|Robert Downey Jr.||Steve Lopez|
|Jamie Foxx||Nathaniel Anthony Ayers|
|Catherine Keener||Mary Weston|
|Tom Hollander||Graham Claydon|
|Lisagay Hamilton||Jennifer Ayers-Moore|
|Directed by||Joe Wright|
Nathaniel Anthony Ayers (Jamie Foxx) is a solitary figure. Isolated amid the tumult of Los Angeles, he stands beneath a statue of Beethoven in a city park, coaxing beautiful music out of a violin bereft of a couple of strings while pedestrians and traffic eddy heedlessly around him. But he is not alone. His head is filled with the jumbled voices of his schizophrenia.
His music attracts the attention of Steve Lopez (Robert Downey Jr.), an L.A. Times columnist on the lookout for a story. Lopez chats him up, no easy feat with the verbally profuse Ayers, who pours forth jittery torrents of stream-of-consciousness. Eventually the journalist discovers that this homeless street musician was once a prodigy with a brilliant career ahead of him (Ayers was a Juilliard classmate of Yo-Yo Ma, and yes, this is based on a true story).
Lopez wrote a series of columns about Ayers. The attention they attracted sold newspapers, changed Ayers's life, and created a bond between the two men. Lopez put it all into a book called The Soloist: A Lost Dream, an Unlikely Friendship, and the Redemptive Power of Music.
The movie version of this, directed by Joe Wright from a screenplay by Susannah Grant, hits some of the right notes, but too often it seems to lose track of the score. It does a good job suggesting the uneasy line this situation threads between good Samaritanism and exploitation. Lopez's first column on Ayers elicits the gift of a concert cello from a reader (here an old lady with arthritis, in real life a business executive), and the writer uses the instrument as a lure to entice the street-dwelling Ayers into Lamp Community, a homeless shelter. Lopez is concerned that his subject's new notoriety and the expensive instrument could make him a target of predators, but it takes a lot of convincing (and the promise of lessons from the first cellist of the LA Philharmonic) to get the homeless musician to give up his pavement quarters under the stars among the rats and garbage, and accept a place with walls, a door, and a ceiling.
The movie's stars are both excellent actors, and they do a lot to personalize the story. Foxx in particular paints a vivid and moving portrait of the troubled musician (you can meet the real Mr. Ayers at http://www.youtube.com/watch?v=TjlmTTLGnL8&feature=related). We get flashbacks to Ayers's boyhood and his mental breakdown during a rehearsal at Juilliard, but we never really get a sense of what happened to him. Presumably the seeds of his schizophrenia were smoldering in his DNA – as a boy he already shows the tendency to rattle on verbally a mile a minute. And who knows where that malady springs from anyway? Foxx treats his character with a focused simplicity that rings true.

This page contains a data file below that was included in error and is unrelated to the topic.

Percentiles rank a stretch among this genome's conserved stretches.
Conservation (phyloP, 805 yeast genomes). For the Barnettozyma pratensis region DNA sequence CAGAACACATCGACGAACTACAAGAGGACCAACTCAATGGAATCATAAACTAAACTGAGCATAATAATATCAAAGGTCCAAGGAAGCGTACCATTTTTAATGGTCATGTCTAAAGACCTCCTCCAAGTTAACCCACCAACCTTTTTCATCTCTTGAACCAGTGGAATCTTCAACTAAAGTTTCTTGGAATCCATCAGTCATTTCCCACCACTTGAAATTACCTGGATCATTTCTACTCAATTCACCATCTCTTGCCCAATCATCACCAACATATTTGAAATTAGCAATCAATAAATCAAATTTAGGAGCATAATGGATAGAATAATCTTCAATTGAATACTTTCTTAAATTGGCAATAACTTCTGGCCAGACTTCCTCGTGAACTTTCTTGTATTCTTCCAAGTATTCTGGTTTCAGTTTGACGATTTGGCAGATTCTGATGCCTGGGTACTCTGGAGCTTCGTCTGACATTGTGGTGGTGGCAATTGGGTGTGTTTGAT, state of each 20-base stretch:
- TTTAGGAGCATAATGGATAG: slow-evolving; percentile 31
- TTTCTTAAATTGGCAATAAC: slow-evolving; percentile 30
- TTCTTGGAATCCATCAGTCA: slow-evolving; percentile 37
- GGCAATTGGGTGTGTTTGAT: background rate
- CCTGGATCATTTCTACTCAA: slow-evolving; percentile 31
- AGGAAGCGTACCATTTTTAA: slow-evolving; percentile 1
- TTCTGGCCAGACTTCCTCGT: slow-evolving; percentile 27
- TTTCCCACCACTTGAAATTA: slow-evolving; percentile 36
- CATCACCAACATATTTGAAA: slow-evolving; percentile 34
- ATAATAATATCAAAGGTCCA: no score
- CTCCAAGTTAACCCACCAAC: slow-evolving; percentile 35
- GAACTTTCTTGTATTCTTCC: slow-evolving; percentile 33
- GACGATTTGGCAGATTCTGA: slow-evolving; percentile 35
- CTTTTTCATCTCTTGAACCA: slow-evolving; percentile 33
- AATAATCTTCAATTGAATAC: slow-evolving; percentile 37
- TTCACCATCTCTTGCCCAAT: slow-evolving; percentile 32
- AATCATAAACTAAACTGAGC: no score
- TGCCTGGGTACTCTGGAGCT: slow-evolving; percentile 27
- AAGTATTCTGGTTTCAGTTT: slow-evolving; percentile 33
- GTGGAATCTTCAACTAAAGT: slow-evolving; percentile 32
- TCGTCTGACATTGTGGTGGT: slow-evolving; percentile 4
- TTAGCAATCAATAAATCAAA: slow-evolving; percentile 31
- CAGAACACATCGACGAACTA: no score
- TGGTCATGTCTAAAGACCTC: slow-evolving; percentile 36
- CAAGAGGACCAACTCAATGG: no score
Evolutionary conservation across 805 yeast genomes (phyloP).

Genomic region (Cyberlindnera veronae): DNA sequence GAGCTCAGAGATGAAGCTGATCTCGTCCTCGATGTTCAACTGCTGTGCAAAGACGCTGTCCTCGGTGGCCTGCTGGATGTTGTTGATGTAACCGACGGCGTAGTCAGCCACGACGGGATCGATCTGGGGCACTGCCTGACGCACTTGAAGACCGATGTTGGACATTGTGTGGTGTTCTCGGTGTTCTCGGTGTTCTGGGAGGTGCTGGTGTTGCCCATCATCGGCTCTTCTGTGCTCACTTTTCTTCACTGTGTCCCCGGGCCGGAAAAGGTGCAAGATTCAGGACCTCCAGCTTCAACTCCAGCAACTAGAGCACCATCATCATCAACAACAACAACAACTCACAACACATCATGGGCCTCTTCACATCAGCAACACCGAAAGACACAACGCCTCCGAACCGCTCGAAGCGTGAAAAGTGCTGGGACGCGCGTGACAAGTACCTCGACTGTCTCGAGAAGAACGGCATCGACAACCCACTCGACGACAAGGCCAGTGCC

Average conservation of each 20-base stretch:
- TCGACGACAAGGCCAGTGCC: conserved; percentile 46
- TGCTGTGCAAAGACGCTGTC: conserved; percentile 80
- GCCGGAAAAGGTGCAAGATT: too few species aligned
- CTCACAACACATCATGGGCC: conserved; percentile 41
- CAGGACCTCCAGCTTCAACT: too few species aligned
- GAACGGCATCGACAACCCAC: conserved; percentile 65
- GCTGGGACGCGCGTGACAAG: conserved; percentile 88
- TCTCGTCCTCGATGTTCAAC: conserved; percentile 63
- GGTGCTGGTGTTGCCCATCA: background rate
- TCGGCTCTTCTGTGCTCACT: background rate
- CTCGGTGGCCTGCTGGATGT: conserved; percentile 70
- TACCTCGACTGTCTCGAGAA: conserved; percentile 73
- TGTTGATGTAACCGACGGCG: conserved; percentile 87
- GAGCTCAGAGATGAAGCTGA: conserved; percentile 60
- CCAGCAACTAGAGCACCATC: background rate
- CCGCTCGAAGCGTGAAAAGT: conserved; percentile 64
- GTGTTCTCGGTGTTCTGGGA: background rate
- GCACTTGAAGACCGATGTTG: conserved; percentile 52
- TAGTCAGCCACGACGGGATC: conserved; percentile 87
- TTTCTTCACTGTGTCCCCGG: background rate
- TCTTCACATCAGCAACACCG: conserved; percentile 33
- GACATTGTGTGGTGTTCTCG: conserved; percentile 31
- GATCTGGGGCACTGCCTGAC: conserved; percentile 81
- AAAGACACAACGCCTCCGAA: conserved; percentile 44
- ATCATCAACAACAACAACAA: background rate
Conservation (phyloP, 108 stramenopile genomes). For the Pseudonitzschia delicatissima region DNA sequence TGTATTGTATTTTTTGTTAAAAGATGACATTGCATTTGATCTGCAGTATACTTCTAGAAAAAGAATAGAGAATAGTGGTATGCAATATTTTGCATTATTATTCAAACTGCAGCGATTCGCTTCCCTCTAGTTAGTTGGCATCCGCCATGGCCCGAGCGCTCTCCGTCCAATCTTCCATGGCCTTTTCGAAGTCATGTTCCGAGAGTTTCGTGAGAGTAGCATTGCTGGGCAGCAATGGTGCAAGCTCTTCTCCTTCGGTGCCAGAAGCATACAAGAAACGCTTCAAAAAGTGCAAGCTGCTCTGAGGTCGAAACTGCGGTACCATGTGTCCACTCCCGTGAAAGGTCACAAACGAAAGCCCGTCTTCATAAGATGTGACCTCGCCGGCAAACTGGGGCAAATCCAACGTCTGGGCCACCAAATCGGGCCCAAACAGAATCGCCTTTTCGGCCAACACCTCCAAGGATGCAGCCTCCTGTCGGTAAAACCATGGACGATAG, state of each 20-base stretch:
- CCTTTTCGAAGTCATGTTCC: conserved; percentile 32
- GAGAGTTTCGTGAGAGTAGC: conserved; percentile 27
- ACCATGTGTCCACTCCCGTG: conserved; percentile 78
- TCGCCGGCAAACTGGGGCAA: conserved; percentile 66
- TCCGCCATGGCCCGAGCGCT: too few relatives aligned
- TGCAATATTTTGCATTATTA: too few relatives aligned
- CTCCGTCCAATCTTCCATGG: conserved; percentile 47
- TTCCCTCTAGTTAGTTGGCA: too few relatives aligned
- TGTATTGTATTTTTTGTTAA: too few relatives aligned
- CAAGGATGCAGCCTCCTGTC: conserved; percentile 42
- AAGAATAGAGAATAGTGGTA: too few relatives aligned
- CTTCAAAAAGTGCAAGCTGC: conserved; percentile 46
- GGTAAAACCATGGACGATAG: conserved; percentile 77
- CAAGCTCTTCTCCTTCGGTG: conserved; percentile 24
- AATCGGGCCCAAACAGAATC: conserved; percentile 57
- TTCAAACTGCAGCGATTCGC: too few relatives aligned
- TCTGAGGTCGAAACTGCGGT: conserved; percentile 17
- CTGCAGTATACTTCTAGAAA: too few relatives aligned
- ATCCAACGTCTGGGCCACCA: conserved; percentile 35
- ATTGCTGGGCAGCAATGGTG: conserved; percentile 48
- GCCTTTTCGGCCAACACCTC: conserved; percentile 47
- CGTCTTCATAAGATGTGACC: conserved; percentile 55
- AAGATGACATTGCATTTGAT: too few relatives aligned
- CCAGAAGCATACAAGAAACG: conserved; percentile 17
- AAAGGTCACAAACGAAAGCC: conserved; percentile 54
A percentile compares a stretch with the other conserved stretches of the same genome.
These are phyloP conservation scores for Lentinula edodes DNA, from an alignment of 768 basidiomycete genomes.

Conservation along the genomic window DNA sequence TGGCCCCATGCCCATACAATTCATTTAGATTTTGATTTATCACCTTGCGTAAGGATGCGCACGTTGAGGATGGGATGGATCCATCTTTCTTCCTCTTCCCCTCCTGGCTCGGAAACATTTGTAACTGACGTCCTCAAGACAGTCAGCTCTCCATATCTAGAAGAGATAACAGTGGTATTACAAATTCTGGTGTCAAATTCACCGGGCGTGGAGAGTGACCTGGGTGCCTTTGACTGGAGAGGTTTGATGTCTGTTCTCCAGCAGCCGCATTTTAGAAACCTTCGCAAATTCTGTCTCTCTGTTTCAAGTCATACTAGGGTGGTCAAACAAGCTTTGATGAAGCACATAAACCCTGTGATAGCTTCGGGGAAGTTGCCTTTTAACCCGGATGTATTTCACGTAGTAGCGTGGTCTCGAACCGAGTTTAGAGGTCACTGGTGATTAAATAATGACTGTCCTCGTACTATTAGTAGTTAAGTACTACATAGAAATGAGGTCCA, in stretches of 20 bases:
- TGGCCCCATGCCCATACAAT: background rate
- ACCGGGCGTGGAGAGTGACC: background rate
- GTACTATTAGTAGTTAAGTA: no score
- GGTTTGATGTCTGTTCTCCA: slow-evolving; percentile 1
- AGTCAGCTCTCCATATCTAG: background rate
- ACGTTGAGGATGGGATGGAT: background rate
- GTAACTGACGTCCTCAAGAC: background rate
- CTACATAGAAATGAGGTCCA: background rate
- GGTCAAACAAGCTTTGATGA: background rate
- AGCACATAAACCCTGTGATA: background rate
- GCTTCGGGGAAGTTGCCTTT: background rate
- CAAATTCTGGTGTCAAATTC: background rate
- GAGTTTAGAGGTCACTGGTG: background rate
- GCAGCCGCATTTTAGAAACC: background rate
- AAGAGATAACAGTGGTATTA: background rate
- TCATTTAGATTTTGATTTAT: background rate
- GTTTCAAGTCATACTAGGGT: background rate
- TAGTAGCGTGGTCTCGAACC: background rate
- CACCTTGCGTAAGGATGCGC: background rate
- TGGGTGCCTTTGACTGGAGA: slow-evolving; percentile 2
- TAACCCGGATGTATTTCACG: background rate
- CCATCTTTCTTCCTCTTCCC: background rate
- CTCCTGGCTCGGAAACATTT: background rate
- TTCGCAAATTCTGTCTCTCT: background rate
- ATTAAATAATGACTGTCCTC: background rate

Downey has a harder time of it, perhaps because the filmmakers have taken the decision to improve on the original. In this version, the happily married Lopez is re-imagined with an estranged wife (Catherine Keener) who is his editor at the paper. The idea is that they are both loners who learn something of value from each other in this relationship. This seems to have been the case in real life, but it's not a case that stood strongly enough on its own merits with the creative team behind the movie. Even less comprehensible is a horrific bicycling accident Lopez sustains at the opening, rearranging his face into horror-movie lineaments, which keeps us puzzling over its purpose deep into the story as the scars heal. Downey fills out the retooled character of Lopez with his own familiar world-weary hipness, which always entertains, but doesn't always illuminate.
There's good supporting work, particularly from Keener, Nelsan Ellis as the Lamp director, and LisaGay Hamilton in a small role as Ayers's sister. And Wright has drawn his extras at the shelter from the ranks of the L.A. homeless, which adds an effective note of reality.
Wright, the English director responsible for the recent love-'em-or-hate'em adaptations of Pride & Prejudice and Atonement (both with Keira Knightley), is an artist given to pretentiousness. Here he surrenders to his weakness with visions of soaring pigeons to demonstrate musical rapture, and a bizarre extended sequence of a light show of Fantasia-esque pulsating colors to dramatize Ayers' experience at an L.A Philharmonic rehearsal of Beethoven's 3rd. Wright also gives in to moments of slapstick, as when Downey slips on his own urine in a hospital, or wrestles with bags of coyote urine as he faces down raccoons invading his lawn in scenes that call to mind Caddyshack. These moments of pee-drenched movie hilarity don't do a thing to advance the merits of the story.
In the hands of a director more suited to the material “The Soloist” might have been a deeply moving experience. Here, we know something important is being played out before us, and there are times when it hits home with force. But in their exercise of dramatic license, the filmmakers have let some of the power of the inspiring story slip away. The delay of the movie's release from Oscar season to the relative quiet of spring suggests that the studio had some inkling this might be the case.
© Text 2009 Jonathan Richards - Filmfreak.be